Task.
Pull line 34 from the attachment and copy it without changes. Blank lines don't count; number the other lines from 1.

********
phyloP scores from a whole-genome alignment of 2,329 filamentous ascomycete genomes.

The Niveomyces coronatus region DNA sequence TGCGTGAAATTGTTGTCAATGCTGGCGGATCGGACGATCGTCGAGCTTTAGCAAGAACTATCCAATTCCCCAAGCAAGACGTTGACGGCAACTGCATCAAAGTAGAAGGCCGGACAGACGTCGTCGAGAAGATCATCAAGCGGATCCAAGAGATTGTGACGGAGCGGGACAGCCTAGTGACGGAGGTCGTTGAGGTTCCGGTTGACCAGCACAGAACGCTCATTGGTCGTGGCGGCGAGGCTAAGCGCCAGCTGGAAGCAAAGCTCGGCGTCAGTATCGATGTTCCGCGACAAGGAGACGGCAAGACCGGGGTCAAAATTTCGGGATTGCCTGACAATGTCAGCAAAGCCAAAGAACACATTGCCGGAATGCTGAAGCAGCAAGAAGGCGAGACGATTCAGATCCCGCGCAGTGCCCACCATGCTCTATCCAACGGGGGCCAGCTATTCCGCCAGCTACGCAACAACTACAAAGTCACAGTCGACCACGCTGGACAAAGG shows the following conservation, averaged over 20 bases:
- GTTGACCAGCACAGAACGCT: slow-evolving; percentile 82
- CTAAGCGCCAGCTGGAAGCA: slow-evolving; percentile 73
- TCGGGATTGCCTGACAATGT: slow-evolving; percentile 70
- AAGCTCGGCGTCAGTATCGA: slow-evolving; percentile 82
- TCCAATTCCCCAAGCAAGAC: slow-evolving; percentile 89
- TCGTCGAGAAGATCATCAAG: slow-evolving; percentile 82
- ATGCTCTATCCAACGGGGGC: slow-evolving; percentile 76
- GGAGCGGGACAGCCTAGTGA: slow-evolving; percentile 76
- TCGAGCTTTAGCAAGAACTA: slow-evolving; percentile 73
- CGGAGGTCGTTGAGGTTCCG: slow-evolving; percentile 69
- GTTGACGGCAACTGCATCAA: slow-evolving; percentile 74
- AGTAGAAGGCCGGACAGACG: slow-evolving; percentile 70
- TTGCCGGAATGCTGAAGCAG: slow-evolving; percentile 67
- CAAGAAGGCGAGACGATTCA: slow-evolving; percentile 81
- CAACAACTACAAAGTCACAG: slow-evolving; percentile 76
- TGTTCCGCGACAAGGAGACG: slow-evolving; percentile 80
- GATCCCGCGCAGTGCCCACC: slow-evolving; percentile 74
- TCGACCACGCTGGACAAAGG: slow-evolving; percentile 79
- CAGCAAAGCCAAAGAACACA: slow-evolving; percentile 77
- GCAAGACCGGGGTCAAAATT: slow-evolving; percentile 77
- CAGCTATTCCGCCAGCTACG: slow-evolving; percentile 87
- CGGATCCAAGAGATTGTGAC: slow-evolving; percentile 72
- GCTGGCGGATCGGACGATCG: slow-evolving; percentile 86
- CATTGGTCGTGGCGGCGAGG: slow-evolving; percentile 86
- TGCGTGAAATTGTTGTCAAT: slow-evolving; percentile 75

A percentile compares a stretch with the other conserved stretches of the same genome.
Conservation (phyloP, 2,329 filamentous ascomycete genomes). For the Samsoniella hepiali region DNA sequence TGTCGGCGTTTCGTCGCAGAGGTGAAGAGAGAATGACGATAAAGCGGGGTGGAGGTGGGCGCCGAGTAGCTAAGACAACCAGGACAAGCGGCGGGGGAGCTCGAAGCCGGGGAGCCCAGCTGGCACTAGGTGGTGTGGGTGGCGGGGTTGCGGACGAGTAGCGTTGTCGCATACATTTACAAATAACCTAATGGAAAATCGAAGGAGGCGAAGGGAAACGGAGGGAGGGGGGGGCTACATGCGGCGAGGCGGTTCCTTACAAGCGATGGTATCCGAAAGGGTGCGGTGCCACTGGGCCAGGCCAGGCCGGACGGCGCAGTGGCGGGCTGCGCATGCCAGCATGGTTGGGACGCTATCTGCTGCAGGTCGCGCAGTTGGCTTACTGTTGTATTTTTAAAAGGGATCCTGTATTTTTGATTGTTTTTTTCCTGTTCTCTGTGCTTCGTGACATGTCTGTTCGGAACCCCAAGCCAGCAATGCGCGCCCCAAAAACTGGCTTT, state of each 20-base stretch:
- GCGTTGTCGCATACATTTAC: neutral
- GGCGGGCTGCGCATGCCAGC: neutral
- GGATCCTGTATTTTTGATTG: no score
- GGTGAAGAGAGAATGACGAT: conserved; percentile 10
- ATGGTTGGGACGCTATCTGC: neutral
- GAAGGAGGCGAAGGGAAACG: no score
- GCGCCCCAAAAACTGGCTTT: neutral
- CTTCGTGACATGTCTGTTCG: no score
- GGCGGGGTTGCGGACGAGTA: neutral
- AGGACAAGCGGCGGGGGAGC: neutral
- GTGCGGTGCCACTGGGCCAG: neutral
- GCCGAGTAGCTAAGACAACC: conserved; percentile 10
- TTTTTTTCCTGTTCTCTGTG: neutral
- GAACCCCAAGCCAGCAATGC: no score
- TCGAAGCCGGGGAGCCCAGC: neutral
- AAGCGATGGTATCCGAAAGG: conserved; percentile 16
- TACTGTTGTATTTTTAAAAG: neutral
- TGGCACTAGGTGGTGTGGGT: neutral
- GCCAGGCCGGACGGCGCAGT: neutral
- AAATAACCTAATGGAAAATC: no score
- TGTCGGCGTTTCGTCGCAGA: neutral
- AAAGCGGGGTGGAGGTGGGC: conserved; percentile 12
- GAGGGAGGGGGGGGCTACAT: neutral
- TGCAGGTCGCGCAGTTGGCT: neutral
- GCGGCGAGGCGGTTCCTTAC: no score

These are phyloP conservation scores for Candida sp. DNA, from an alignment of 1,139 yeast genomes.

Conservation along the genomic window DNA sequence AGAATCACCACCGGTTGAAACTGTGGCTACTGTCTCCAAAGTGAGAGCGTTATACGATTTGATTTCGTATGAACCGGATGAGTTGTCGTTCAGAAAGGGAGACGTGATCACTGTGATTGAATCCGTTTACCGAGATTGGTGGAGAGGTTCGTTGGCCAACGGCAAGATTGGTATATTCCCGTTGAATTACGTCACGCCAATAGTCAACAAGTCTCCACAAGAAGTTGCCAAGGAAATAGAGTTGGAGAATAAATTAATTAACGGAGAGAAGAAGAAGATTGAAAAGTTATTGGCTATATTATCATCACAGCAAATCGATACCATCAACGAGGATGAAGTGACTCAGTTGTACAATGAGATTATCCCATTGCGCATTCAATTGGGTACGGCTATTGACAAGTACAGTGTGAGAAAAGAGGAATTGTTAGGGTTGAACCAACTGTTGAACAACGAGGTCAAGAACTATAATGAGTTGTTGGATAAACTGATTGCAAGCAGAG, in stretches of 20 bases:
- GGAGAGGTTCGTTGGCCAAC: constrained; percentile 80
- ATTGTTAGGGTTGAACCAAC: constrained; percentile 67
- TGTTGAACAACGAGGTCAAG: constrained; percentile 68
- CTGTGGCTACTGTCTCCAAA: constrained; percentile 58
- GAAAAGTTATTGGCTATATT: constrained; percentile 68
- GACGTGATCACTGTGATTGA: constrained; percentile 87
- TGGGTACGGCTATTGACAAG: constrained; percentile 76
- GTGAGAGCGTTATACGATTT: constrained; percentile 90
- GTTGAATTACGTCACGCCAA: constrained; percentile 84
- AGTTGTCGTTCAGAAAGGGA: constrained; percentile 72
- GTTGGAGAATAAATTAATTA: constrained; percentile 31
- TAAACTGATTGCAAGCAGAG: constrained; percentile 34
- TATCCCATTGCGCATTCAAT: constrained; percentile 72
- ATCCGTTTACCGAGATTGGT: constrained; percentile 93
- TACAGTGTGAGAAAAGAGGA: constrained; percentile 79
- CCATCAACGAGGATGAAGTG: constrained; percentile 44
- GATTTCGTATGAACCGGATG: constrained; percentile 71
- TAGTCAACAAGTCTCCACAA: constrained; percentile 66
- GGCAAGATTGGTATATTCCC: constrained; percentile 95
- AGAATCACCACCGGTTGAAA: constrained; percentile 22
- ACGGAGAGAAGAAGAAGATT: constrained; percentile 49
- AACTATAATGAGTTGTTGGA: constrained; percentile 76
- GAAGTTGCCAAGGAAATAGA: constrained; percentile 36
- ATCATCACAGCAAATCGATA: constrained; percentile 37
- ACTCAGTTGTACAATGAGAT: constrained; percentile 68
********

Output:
- ATGGTTGGGACGCTATCTGC: neutral